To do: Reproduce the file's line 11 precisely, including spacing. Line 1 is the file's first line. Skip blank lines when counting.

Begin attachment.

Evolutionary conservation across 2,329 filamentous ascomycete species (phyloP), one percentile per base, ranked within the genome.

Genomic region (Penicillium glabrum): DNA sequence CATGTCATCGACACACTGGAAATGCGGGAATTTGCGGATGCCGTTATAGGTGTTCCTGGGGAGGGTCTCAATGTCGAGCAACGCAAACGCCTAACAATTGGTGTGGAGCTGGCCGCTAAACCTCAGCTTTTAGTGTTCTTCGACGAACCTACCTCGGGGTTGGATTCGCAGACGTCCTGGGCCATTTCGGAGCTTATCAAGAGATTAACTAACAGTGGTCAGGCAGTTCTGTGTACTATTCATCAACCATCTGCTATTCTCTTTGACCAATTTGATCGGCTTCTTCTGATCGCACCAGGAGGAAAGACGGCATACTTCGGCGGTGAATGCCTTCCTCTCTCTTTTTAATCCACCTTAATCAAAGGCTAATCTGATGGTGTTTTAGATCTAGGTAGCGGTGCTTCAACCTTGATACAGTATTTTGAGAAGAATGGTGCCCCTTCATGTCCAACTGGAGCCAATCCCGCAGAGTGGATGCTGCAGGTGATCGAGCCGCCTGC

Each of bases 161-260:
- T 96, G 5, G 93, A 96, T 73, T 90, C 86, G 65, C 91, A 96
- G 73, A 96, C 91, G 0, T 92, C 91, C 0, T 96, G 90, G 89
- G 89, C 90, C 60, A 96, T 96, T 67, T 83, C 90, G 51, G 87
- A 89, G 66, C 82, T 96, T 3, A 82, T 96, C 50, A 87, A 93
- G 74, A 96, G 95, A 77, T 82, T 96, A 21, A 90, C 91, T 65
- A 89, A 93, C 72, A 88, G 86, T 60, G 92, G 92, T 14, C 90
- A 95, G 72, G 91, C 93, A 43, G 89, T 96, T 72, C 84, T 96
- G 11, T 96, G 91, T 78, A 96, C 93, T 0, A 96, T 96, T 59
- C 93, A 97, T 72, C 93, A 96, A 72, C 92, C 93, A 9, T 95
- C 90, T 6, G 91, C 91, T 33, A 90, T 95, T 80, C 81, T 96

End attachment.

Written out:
- G 11, T 96, G 91, T 78, A 96, C 93, T 0, A 96, T 96, T 59